Campolo notes the emergence of a new group of followers who seek to emulate "the Family":
There is an emerging group of young followers of Christ who call themselves Red Letter Christians. They are very much in line with the Fellowship in that they are trying to balance the strong emphasis that evangelicals have on the theology of St. Paul, with the lifestyle prescribed by Jesus that is found in those red letters in the Bible. I am not sure that the theology and lifestyle prescribed by the Fellowship is much different from that of Red Letter Christians.
So using this logic, one "could" conclude Campolo and his Red Letter Christians group do not have a problem with "the Family's" involvement in say promoting the recent Ugandan "Kill the Gays" bill. Perhaps a few of those who market themselves as "Red Letter Christians" will speak up and offer their insights regarding Campolo's perceptions of their group. However, I suspect that since almost all of this progressive crew failed to speak up when Sojourners rejected a gay welcome ad, that once again, they will choose the path of least resistance. In the 1960s, these evangelicals showed remarkable courage when they broke away from their more conservative brethren in the fight to end segregation. But yet they remain silent when it comes to extending the civil rights to LGBT people, not to mention their less-than-stellar record on women's rights.
Elie Wiesel, Nobel laureate, author, and activist, rebuffs those who remain silent in the face of injustice.
I swore never to be silent whenever wherever human beings endure suffering and humiliation. We must take sides. Neutrality helps the oppressor, never the victim. Silence encourages the tormentor, never the tormented. Sometimes we must interfere. When human lives are endangered, when human dignity is in jeopardy, national borders and sensitivities become irrelevant. Wherever men and women are persecuted because of their race, religion, or political views, that place must—at that moment—become the center of the universe.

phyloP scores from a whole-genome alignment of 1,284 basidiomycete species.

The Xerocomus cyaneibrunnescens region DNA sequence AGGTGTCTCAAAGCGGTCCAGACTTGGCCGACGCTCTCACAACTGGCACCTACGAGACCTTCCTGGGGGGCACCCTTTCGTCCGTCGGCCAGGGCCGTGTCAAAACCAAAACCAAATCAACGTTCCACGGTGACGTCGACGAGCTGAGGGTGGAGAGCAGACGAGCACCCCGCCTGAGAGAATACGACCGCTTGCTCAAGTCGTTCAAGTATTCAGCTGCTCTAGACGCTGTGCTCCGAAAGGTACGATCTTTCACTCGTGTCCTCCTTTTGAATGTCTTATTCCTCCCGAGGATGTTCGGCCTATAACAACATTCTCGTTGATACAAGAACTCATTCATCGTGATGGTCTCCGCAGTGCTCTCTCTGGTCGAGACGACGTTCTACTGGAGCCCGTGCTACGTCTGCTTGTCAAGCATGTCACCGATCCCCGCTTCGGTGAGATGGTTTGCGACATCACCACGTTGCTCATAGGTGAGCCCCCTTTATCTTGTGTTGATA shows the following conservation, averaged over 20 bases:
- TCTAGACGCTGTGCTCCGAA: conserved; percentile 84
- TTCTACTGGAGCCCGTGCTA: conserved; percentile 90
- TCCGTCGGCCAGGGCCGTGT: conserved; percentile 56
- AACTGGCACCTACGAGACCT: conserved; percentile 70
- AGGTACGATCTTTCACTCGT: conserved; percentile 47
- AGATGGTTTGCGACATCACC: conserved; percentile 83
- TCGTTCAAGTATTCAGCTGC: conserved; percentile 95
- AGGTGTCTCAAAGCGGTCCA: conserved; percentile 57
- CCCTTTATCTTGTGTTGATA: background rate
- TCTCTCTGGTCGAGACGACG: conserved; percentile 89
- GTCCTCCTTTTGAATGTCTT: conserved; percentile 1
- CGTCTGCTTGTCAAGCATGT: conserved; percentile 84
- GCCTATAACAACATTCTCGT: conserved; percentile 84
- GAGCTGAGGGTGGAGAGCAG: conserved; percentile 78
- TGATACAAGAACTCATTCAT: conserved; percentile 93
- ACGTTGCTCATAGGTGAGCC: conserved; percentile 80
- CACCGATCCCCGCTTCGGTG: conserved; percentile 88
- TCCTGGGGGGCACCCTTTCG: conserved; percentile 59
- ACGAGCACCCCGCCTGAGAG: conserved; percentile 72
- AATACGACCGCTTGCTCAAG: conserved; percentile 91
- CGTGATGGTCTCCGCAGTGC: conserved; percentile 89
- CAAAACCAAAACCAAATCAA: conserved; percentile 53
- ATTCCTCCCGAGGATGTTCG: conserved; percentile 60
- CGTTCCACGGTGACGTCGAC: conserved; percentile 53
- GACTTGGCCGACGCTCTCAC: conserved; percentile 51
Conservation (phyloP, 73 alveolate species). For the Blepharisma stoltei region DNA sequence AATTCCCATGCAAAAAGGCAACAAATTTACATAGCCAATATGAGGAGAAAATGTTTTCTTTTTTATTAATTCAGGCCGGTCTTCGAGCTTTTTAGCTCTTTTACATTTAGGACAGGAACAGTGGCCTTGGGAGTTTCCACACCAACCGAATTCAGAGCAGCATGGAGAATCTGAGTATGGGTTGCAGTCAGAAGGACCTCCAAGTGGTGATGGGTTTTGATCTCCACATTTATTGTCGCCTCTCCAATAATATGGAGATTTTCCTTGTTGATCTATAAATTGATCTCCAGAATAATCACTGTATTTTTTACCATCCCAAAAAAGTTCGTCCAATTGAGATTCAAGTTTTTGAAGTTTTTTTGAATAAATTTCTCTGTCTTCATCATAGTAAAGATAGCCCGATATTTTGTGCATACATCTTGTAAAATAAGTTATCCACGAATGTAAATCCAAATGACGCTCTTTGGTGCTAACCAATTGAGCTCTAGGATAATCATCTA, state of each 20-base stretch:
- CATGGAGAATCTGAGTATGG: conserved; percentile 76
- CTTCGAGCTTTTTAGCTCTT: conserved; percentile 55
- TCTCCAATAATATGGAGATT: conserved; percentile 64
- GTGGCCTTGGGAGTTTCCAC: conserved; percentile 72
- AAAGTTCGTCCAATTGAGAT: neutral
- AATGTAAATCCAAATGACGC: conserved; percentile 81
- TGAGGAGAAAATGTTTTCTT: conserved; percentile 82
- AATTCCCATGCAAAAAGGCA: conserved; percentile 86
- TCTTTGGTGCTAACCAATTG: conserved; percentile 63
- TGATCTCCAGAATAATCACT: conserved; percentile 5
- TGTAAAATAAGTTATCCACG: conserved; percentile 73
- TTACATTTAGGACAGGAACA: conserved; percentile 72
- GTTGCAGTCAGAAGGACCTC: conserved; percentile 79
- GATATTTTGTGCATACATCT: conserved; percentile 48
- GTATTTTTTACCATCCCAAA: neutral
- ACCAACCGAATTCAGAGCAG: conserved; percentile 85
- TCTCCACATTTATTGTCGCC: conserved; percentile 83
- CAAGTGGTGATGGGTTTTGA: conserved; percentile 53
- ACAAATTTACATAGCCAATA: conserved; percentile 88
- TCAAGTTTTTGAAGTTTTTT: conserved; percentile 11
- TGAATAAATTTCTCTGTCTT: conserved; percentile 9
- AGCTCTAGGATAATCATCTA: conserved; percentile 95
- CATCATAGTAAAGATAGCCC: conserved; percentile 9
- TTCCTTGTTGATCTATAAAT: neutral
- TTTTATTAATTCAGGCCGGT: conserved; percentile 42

Fellow Nobel Laureate Archbishop Desmond Tutu articulates the need to stand up for LGBT people as a matter of ordinary justice.
We struggled against apartheid in South Africa, supported by people the world over, because black people were being blamed and made to suffer for something we could do nothing about—our very skin. It is the same with sexual orientation. It is a given. I could not have fought against the discrimination of apartheid and not also fight against the discrimination that homosexuals endure, even in our churches and faith groups.
Now, can I get an "Amen"?
Portions of this article were excerpted from Jesus Died for This?